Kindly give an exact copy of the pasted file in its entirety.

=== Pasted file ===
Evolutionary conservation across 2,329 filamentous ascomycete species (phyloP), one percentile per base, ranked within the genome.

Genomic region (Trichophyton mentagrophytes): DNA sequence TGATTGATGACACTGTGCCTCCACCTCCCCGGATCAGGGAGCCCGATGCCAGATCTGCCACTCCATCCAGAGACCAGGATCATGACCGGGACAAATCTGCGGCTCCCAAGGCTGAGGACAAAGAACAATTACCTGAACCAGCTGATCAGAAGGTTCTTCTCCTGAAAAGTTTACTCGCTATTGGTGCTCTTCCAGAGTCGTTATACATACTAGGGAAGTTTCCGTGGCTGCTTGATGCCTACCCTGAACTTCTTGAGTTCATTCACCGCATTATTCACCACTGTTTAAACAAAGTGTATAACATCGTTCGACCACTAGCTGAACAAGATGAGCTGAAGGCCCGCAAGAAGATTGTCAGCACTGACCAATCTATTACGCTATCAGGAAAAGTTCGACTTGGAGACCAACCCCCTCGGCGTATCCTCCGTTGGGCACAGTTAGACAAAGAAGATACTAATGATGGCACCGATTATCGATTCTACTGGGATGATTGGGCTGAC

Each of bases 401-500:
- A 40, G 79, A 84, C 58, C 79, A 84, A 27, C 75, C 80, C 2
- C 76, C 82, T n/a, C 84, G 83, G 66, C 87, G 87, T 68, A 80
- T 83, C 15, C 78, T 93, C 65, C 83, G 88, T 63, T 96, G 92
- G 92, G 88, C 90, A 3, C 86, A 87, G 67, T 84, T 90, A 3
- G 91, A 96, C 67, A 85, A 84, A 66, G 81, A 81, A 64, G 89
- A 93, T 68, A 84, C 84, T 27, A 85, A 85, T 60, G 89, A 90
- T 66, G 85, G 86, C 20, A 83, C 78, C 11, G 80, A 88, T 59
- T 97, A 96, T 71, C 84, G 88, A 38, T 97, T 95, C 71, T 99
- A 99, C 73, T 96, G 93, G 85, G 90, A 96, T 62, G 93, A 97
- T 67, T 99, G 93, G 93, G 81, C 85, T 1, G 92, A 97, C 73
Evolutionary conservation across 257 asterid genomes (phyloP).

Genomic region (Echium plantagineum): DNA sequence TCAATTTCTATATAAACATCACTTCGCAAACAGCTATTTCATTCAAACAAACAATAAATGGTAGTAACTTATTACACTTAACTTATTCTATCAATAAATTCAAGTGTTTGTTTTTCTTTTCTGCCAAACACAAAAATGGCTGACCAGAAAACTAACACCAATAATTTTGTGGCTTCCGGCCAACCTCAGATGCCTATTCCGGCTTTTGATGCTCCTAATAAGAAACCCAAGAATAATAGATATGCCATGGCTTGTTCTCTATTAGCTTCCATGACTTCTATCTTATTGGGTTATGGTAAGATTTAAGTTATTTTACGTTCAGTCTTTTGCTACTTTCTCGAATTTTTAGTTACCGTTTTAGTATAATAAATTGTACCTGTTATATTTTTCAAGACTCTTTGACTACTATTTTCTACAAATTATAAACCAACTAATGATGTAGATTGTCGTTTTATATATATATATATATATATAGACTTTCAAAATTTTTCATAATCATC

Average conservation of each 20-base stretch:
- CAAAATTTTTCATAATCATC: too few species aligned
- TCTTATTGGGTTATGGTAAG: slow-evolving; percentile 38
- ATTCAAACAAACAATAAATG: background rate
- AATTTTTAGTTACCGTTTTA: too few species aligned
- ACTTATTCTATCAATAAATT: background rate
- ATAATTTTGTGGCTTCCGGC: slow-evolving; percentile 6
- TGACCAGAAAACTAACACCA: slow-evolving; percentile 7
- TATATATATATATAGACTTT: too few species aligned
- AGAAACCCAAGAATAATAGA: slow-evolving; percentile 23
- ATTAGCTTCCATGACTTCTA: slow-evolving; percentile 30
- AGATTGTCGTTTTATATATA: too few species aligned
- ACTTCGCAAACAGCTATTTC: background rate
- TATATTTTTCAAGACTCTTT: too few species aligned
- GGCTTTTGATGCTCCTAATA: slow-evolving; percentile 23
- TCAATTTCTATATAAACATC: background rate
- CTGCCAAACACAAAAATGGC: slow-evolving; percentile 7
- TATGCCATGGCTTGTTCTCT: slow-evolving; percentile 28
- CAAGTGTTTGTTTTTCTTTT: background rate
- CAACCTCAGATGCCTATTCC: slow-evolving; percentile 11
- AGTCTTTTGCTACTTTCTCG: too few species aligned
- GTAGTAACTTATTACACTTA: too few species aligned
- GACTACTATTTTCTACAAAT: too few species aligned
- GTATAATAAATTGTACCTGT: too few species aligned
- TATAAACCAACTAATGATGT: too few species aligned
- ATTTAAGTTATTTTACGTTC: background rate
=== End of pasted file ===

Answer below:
Evolutionary conservation across 2,329 filamentous ascomycete species (phyloP), one percentile per base, ranked within the genome.

Genomic region (Trichophyton mentagrophytes): DNA sequence TGATTGATGACACTGTGCCTCCACCTCCCCGGATCAGGGAGCCCGATGCCAGATCTGCCACTCCATCCAGAGACCAGGATCATGACCGGGACAAATCTGCGGCTCCCAAGGCTGAGGACAAAGAACAATTACCTGAACCAGCTGATCAGAAGGTTCTTCTCCTGAAAAGTTTACTCGCTATTGGTGCTCTTCCAGAGTCGTTATACATACTAGGGAAGTTTCCGTGGCTGCTTGATGCCTACCCTGAACTTCTTGAGTTCATTCACCGCATTATTCACCACTGTTTAAACAAAGTGTATAACATCGTTCGACCACTAGCTGAACAAGATGAGCTGAAGGCCCGCAAGAAGATTGTCAGCACTGACCAATCTATTACGCTATCAGGAAAAGTTCGACTTGGAGACCAACCCCCTCGGCGTATCCTCCGTTGGGCACAGTTAGACAAAGAAGATACTAATGATGGCACCGATTATCGATTCTACTGGGATGATTGGGCTGAC

Each of bases 401-500:
- A 40, G 79, A 84, C 58, C 79, A 84, A 27, C 75, C 80, C 2
- C 76, C 82, T n/a, C 84, G 83, G 66, C 87, G 87, T 68, A 80
- T 83, C 15, C 78, T 93, C 65, C 83, G 88, T 63, T 96, G 92
- G 92, G 88, C 90, A 3, C 86, A 87, G 67, T 84, T 90, A 3
- G 91, A 96, C 67, A 85, A 84, A 66, G 81, A 81, A 64, G 89
- A 93, T 68, A 84, C 84, T 27, A 85, A 85, T 60, G 89, A 90
- T 66, G 85, G 86, C 20, A 83, C 78, C 11, G 80, A 88, T 59
- T 97, A 96, T 71, C 84, G 88, A 38, T 97, T 95, C 71, T 99
- A 99, C 73, T 96, G 93, G 85, G 90, A 96, T 62, G 93, A 97
- T 67, T 99, G 93, G 93, G 81, C 85, T 1, G 92, A 97, C 73
Evolutionary conservation across 257 asterid genomes (phyloP).

Genomic region (Echium plantagineum): DNA sequence TCAATTTCTATATAAACATCACTTCGCAAACAGCTATTTCATTCAAACAAACAATAAATGGTAGTAACTTATTACACTTAACTTATTCTATCAATAAATTCAAGTGTTTGTTTTTCTTTTCTGCCAAACACAAAAATGGCTGACCAGAAAACTAACACCAATAATTTTGTGGCTTCCGGCCAACCTCAGATGCCTATTCCGGCTTTTGATGCTCCTAATAAGAAACCCAAGAATAATAGATATGCCATGGCTTGTTCTCTATTAGCTTCCATGACTTCTATCTTATTGGGTTATGGTAAGATTTAAGTTATTTTACGTTCAGTCTTTTGCTACTTTCTCGAATTTTTAGTTACCGTTTTAGTATAATAAATTGTACCTGTTATATTTTTCAAGACTCTTTGACTACTATTTTCTACAAATTATAAACCAACTAATGATGTAGATTGTCGTTTTATATATATATATATATATATAGACTTTCAAAATTTTTCATAATCATC

Average conservation of each 20-base stretch:
- CAAAATTTTTCATAATCATC: too few species aligned
- TCTTATTGGGTTATGGTAAG: slow-evolving; percentile 38
- ATTCAAACAAACAATAAATG: background rate
- AATTTTTAGTTACCGTTTTA: too few species aligned
- ACTTATTCTATCAATAAATT: background rate
- ATAATTTTGTGGCTTCCGGC: slow-evolving; percentile 6
- TGACCAGAAAACTAACACCA: slow-evolving; percentile 7
- TATATATATATATAGACTTT: too few species aligned
- AGAAACCCAAGAATAATAGA: slow-evolving; percentile 23
- ATTAGCTTCCATGACTTCTA: slow-evolving; percentile 30
- AGATTGTCGTTTTATATATA: too few species aligned
- ACTTCGCAAACAGCTATTTC: background rate
- TATATTTTTCAAGACTCTTT: too few species aligned
- GGCTTTTGATGCTCCTAATA: slow-evolving; percentile 23
- TCAATTTCTATATAAACATC: background rate
- CTGCCAAACACAAAAATGGC: slow-evolving; percentile 7
- TATGCCATGGCTTGTTCTCT: slow-evolving; percentile 28
- CAAGTGTTTGTTTTTCTTTT: background rate
- CAACCTCAGATGCCTATTCC: slow-evolving; percentile 11
- AGTCTTTTGCTACTTTCTCG: too few species aligned
- GTAGTAACTTATTACACTTA: too few species aligned
- GACTACTATTTTCTACAAAT: too few species aligned
- GTATAATAAATTGTACCTGT: too few species aligned
- TATAAACCAACTAATGATGT: too few species aligned
- ATTTAAGTTATTTTACGTTC: background rate